English version

prophesy in Occult topic

From Longman Dictionary of Contemporary Englishprophesyproph‧e‧sy /ˈprɒfəsaɪ $ ˈprɑː-/ verb (prophesied, prophesying, prophesies) [intransitive, transitive]  ROPREDICTto say what will happen in the future, especially using religious or magical knowledge syn foretellprophesy that He prophesied that a flood would cover the earth. There was a great war between the countries, just as the elders had prophesied.see thesaurus at predict→ See Verb table
Examples from the Corpus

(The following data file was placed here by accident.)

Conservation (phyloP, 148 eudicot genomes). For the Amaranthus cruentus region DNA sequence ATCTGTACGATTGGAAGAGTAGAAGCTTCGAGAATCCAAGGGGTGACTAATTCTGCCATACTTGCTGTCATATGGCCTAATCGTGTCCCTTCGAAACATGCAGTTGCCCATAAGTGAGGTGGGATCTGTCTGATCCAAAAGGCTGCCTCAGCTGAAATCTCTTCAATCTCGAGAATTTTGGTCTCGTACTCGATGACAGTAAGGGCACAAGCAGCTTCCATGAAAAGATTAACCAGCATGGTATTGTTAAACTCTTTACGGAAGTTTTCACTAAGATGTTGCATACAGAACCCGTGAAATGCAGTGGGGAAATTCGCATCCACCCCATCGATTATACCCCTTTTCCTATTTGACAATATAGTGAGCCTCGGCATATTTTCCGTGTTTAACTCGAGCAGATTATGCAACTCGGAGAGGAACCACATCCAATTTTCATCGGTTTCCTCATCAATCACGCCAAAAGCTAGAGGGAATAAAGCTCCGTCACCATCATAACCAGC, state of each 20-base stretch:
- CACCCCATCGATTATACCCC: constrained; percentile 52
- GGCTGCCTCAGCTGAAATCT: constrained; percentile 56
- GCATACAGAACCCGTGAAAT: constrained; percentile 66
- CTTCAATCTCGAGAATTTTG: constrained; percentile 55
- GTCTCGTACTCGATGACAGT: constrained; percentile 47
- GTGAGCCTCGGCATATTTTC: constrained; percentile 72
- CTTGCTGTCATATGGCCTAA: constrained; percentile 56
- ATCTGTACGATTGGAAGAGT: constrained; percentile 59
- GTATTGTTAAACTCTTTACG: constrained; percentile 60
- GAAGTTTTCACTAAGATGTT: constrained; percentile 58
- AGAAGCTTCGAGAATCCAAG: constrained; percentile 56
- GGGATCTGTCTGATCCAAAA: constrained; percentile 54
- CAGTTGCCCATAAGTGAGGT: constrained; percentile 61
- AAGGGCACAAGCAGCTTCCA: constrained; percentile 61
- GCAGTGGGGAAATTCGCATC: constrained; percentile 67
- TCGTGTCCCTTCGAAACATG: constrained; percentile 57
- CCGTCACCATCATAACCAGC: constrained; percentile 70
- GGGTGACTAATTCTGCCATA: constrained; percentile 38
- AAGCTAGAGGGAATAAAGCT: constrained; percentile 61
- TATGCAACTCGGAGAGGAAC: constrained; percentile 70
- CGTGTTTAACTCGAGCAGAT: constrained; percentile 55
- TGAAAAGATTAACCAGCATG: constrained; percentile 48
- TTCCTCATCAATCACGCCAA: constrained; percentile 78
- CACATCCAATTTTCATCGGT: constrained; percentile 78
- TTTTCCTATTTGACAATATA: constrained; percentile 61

prophesyAt Azusa Street literally any person who came in could stand and prophesy.Horned Io, mild of eye, now hear Prometheus prophesy.Her ability to prophesy about the future made many people think she was a witch.Seized for a moment by the power of prophesy, Caledor spoke words that would ring down the ages.If women were not to preach, what were those who prophesied doing?They could light no fire, and Ratagan prophesied gloomily that their camp that night would be cheerless.It is claimed that Ebba prophesied her own death from the plague.History reports that she prophesied her own death.The event was prophesied in the Old Testament.But the all-too-human temptation to prophesy inhibits the suspension of judgment so often necessary.But as Michele had prophesied, it was already getting cooler, and Luce was glad of her light coat.Jesus prophesied that one of his disciples would betray him.Many brokers on Wall Street prophesied the downfall of the company.prophesy thatOnly a year ago the pundits were shaking their heads and gloomily prophesying that the Democrats would never again provide a President.But Zechariah also prophesied that the Messiah, descended from David, would be pierced and killed, and his followers scattered.Master Benjamin joined me, gaily prophesying that the mist would soon lift and it would be another splendid day.However it would take a brave man to prophesy that they will never come back.